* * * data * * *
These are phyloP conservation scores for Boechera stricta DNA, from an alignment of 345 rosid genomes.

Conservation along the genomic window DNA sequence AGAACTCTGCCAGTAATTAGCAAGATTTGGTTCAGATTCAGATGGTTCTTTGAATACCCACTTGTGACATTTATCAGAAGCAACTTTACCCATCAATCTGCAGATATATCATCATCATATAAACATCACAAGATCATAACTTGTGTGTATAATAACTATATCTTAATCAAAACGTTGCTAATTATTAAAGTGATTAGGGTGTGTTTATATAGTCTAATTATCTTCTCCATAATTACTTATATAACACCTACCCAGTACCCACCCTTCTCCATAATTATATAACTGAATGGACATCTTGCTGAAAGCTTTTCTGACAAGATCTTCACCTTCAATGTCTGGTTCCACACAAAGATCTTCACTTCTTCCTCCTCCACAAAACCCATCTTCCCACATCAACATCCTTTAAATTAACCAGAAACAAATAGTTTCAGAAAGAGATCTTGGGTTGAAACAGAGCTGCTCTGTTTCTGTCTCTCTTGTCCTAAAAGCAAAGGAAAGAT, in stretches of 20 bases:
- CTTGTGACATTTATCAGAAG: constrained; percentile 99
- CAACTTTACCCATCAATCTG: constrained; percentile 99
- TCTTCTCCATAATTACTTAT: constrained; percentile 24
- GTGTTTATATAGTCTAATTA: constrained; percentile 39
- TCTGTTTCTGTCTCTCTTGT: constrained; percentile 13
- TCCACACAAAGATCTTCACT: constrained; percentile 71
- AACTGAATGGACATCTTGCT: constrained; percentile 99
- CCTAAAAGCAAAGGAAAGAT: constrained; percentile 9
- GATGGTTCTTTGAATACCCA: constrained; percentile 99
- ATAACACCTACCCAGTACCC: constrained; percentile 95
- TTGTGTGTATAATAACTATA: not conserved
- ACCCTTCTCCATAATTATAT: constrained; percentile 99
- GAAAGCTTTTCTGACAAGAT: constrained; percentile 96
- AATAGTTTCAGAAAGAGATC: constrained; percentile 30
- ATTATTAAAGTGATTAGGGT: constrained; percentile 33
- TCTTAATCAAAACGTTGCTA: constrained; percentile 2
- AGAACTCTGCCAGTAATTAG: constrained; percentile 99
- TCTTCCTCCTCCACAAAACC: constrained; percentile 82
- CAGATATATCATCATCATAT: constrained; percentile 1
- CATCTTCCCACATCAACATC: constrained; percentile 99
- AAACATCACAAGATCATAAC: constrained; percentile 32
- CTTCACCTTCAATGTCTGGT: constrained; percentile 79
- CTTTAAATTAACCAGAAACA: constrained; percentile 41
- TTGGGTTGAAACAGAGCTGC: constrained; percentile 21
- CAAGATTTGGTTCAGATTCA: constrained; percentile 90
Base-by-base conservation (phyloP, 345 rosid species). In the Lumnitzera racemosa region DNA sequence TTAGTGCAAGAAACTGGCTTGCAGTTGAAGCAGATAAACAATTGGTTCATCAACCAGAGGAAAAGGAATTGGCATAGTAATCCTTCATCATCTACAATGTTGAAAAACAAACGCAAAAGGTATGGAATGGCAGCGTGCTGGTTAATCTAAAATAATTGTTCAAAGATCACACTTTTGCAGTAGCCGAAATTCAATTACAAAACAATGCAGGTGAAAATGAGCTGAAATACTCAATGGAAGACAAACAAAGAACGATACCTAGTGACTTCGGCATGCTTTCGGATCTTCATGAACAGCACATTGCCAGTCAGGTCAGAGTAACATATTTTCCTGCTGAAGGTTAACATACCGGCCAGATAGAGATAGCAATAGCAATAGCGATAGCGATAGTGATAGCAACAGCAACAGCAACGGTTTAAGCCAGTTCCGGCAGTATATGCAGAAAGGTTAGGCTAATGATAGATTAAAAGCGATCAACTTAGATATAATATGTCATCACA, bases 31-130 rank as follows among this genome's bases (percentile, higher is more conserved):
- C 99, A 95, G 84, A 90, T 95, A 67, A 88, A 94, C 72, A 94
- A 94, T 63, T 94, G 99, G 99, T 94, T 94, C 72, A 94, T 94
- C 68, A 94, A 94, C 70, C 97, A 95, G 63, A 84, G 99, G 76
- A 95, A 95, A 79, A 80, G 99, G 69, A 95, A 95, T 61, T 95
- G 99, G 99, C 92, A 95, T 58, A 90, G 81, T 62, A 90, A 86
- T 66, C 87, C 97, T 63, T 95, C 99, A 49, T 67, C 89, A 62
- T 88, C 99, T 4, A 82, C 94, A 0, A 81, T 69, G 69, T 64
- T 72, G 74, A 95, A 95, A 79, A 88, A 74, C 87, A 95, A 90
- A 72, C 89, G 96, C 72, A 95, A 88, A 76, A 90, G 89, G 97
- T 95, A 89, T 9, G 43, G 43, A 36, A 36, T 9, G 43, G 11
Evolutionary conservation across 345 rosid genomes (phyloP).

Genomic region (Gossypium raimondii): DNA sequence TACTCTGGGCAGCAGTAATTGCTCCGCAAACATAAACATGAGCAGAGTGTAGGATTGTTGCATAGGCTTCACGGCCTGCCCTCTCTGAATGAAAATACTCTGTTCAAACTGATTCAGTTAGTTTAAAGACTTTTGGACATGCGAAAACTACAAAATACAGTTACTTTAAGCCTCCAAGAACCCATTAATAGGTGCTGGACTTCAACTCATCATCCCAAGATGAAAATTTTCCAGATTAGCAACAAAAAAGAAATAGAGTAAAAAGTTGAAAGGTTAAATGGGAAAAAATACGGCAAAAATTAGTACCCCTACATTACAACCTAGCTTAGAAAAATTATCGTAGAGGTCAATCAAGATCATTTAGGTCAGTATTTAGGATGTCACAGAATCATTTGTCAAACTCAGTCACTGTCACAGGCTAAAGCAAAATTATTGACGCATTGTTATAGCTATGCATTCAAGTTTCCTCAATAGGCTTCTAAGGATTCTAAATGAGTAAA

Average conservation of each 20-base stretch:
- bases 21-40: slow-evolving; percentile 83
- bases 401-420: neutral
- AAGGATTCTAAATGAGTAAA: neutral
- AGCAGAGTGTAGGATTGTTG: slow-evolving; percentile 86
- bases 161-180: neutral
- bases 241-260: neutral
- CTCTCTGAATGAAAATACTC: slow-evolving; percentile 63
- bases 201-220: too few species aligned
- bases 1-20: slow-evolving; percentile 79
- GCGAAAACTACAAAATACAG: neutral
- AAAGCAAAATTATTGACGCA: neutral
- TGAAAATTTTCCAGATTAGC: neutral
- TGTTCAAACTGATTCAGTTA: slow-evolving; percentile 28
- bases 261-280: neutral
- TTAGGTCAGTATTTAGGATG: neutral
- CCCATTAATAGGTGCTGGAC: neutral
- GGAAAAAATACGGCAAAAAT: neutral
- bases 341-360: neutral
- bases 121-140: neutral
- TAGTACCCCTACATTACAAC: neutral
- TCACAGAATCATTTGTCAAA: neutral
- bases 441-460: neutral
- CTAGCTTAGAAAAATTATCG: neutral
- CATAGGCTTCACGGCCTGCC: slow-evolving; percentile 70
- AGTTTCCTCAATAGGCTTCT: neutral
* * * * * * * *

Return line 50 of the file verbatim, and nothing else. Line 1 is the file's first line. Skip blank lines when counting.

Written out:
- bases 1-20: slow-evolving; percentile 79